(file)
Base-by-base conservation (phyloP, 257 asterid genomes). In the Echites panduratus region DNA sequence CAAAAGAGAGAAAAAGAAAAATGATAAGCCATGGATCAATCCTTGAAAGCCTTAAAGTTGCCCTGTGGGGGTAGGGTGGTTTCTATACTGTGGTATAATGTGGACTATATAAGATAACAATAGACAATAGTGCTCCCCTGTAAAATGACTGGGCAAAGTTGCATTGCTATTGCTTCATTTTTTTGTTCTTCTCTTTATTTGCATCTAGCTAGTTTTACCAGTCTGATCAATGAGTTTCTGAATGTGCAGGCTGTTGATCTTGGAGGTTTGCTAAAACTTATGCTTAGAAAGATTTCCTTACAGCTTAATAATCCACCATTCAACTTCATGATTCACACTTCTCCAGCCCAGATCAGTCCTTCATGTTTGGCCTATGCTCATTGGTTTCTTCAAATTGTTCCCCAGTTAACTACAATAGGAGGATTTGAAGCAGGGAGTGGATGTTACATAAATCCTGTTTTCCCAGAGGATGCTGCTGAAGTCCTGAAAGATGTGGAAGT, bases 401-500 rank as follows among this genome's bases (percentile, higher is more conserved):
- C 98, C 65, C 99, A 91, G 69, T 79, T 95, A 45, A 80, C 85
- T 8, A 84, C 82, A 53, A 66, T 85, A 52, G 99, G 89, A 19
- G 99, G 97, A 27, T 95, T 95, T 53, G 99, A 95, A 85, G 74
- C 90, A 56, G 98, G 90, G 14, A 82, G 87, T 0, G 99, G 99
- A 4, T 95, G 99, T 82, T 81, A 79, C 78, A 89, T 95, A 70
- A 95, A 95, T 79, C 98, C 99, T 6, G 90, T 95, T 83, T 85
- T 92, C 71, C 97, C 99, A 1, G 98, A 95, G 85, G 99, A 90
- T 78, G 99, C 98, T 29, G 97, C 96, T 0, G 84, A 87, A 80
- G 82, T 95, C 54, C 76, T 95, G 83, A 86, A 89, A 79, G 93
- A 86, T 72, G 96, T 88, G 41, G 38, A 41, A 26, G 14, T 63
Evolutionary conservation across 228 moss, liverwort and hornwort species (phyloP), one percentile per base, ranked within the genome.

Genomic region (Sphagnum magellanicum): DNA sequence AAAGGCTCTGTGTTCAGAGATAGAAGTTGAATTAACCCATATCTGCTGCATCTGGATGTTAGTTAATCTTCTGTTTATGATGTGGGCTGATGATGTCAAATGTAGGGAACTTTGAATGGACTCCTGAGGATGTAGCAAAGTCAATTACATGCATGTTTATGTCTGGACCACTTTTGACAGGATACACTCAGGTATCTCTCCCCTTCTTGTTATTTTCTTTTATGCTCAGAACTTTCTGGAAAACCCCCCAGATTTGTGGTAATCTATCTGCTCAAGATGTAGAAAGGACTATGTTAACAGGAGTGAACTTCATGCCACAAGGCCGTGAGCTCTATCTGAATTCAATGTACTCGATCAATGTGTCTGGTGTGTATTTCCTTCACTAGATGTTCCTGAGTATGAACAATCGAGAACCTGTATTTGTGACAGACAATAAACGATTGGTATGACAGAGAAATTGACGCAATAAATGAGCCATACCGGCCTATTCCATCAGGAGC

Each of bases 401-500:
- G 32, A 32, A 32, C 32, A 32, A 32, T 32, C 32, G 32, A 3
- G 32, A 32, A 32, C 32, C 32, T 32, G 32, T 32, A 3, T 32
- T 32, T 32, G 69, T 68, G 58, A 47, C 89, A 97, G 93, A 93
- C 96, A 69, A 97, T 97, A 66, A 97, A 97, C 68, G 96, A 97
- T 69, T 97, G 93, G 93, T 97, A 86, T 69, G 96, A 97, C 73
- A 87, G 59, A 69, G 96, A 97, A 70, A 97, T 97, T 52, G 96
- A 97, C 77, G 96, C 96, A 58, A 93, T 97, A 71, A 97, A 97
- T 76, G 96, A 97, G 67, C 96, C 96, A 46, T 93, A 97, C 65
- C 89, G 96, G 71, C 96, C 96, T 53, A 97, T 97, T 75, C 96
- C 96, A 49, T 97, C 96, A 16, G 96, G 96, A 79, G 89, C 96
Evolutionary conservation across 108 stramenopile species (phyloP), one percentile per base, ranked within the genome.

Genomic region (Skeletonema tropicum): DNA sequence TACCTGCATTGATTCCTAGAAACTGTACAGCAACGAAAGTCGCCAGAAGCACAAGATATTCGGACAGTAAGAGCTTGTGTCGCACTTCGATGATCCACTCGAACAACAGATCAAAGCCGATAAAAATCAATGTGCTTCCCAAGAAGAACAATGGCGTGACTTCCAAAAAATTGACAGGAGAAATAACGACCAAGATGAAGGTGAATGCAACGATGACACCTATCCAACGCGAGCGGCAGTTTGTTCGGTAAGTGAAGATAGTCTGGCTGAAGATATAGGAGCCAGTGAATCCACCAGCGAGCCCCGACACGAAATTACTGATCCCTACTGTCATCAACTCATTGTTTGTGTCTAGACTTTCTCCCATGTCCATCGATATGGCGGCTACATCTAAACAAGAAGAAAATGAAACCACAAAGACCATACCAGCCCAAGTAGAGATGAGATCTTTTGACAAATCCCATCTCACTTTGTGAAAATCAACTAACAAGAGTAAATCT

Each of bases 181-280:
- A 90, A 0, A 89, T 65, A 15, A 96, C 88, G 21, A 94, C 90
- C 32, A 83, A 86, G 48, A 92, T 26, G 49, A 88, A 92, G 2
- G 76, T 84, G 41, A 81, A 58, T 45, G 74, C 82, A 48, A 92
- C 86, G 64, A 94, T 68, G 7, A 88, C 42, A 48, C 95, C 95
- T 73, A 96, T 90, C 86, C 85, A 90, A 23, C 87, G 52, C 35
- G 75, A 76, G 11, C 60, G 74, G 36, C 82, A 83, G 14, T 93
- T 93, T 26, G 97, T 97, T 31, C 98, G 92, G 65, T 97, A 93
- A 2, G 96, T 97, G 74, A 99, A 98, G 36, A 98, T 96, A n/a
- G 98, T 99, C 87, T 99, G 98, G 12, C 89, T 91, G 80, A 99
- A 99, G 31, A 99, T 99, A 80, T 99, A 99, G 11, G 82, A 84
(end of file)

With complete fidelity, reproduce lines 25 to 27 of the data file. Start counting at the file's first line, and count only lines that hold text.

Evolutionary conservation across 108 stramenopile species (phyloP), one percentile per base, ranked within the genome.

Genomic region (Skeletonema tropicum): DNA sequence TACCTGCATTGATTCCTAGAAACTGTACAGCAACGAAAGTCGCCAGAAGCACAAGATATTCGGACAGTAAGAGCTTGTGTCGCACTTCGATGATCCACTCGAACAACAGATCAAAGCCGATAAAAATCAATGTGCTTCCCAAGAAGAACAATGGCGTGACTTCCAAAAAATTGACAGGAGAAATAACGACCAAGATGAAGGTGAATGCAACGATGACACCTATCCAACGCGAGCGGCAGTTTGTTCGGTAAGTGAAGATAGTCTGGCTGAAGATATAGGAGCCAGTGAATCCACCAGCGAGCCCCGACACGAAATTACTGATCCCTACTGTCATCAACTCATTGTTTGTGTCTAGACTTTCTCCCATGTCCATCGATATGGCGGCTACATCTAAACAAGAAGAAAATGAAACCACAAAGACCATACCAGCCCAAGTAGAGATGAGATCTTTTGACAAATCCCATCTCACTTTGTGAAAATCAACTAACAAGAGTAAATCT

Each of bases 181-280: